Publication of the week: A. Al-Talabani, H. Sellahewa & S.A. Jassim
31 August 2015
A. Al-Talabani, H. Sellahewa & S.A. Jassim, “Emotion recognition from speech: Tools and challenges”, Proc. SPIE 9497, Mobile Multimedia/Image Processing, Security, and Applications 2015, 94970N, April 2015. DOI: 10.1117/12.2191623.
Human emotion recognition from speech is studied frequently for its importance in many applications, e.g. human-computer interaction. There is a wide diversity and non-agreement about the basic emotion or emotion-related states on one hand and about where the emotion-related information lies in the speech signal on the other side. These diversities motivated the authors’ investigations into extracting Meta-features using the PCA approach, or using a non-adaptive random projection RP, which significantly reduce the large dimensional speech feature vectors that may contain a wide range of emotion-related information. Subsets of Meta-features are fused to increase the performance of the recognition model that adopts the score-based LDC classifier. The authors demonstrate that their scheme outperforms the state-of-the-art results when tested on non-prompted databases or acted databases (i.e. when subjects act specific emotions while uttering a sentence). However, the huge gap between accuracy rates achieved on the different types of datasets of speech raises questions about the way emotions modulate the speech. In particular the article argues that emotion recognition from speech should not be dealt with as a classification problem. It demonstrates the presence of a spectrum of different emotions in the same speech portion, especially in the non-prompted data sets, which tends to be more “natural” than the acted datasets where the subjects attempt to suppress all but one emotion.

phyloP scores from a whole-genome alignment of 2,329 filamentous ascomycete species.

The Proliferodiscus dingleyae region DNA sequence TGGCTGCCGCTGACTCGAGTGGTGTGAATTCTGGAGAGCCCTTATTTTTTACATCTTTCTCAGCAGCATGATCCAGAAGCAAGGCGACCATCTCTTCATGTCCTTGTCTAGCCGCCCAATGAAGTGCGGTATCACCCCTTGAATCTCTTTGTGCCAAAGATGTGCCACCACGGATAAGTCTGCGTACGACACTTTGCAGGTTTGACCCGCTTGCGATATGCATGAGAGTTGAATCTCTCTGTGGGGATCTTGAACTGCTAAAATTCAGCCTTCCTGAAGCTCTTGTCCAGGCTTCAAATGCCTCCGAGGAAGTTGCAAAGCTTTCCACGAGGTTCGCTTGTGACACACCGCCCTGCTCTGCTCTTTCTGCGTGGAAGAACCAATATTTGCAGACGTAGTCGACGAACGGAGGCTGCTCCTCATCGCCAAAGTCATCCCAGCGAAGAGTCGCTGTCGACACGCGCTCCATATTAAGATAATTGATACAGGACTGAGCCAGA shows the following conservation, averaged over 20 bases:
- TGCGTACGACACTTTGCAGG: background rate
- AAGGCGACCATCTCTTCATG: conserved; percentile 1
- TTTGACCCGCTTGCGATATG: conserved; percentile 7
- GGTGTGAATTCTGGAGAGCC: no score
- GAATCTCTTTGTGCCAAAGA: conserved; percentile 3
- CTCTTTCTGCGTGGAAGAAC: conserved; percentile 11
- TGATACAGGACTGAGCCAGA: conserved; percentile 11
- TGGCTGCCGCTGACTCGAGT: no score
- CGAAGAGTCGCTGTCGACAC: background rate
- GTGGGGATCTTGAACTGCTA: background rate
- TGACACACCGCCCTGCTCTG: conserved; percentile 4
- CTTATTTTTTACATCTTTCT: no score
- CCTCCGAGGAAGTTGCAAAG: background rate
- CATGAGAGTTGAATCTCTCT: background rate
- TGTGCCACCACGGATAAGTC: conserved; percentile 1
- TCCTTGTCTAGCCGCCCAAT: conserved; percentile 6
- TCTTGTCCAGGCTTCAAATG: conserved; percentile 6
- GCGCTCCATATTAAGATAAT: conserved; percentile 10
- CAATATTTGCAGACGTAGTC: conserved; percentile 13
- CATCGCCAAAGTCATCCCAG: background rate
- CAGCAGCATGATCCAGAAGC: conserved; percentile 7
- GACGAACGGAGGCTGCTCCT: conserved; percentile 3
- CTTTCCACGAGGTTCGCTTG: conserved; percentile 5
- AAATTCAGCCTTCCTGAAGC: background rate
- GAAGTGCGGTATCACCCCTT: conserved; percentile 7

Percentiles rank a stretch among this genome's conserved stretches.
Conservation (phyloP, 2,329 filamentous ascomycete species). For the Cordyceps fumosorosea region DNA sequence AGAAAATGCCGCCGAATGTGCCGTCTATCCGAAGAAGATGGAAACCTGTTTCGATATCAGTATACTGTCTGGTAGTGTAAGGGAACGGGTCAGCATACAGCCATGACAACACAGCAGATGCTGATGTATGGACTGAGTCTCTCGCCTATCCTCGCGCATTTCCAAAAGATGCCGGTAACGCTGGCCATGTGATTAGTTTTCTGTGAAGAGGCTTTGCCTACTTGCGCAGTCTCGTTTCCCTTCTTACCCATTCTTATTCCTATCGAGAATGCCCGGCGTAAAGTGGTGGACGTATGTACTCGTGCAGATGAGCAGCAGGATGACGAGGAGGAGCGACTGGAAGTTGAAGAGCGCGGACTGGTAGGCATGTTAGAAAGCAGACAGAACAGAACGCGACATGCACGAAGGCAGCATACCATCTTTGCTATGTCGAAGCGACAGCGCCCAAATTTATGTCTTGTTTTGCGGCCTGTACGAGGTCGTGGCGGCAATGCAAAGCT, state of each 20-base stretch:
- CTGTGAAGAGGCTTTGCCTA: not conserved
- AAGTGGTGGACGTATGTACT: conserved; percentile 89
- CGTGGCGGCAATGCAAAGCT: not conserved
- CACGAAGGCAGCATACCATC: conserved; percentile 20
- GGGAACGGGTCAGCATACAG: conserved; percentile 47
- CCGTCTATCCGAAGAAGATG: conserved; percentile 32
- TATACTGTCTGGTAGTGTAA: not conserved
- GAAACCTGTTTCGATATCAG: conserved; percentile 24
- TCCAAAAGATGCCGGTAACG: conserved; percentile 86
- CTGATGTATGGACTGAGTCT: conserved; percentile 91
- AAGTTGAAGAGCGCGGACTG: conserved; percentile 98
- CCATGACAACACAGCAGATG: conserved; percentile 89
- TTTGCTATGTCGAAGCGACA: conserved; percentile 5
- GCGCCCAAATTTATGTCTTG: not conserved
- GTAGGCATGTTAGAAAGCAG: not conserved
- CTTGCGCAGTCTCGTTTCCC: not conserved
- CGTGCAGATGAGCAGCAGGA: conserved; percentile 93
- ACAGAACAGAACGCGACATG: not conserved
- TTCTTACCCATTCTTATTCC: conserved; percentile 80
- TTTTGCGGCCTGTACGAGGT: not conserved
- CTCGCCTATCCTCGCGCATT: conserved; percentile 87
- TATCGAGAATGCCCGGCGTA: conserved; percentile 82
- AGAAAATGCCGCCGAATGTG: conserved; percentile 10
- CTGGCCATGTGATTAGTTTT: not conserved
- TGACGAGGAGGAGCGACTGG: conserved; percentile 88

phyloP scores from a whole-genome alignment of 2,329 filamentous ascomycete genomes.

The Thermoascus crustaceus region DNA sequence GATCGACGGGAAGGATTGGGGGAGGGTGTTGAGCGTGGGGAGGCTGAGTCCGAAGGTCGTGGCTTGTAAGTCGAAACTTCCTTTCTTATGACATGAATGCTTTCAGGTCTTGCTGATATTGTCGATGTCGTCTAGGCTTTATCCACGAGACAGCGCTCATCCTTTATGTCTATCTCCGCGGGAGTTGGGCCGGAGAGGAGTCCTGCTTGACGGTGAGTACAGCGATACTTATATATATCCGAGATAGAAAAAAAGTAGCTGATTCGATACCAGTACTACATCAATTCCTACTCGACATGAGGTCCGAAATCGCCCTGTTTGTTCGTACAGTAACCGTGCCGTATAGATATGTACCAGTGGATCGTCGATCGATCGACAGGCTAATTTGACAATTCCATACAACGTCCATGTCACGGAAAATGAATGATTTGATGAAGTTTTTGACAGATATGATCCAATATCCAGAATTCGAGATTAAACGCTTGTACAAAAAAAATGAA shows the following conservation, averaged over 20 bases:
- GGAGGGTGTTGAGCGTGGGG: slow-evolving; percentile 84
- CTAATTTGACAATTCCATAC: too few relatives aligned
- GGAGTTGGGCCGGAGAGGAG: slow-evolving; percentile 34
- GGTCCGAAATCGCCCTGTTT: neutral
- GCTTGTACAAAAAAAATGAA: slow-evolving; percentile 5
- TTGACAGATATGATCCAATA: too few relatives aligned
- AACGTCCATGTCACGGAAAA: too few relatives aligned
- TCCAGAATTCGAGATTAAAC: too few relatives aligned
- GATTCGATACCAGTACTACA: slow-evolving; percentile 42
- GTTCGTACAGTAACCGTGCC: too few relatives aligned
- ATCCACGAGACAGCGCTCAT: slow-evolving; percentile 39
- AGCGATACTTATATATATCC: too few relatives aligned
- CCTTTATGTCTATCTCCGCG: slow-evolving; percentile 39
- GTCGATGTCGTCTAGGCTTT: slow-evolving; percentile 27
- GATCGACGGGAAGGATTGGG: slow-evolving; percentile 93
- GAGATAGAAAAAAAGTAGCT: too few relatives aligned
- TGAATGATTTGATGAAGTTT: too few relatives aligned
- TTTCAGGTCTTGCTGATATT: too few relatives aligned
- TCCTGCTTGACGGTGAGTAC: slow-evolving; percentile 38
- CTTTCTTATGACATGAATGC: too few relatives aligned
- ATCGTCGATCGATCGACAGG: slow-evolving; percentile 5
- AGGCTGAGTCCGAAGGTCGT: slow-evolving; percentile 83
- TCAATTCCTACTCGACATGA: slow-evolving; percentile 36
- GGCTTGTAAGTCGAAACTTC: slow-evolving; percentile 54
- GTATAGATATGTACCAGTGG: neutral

The article is available via the Buckingham E-Archive of Research (BEAR).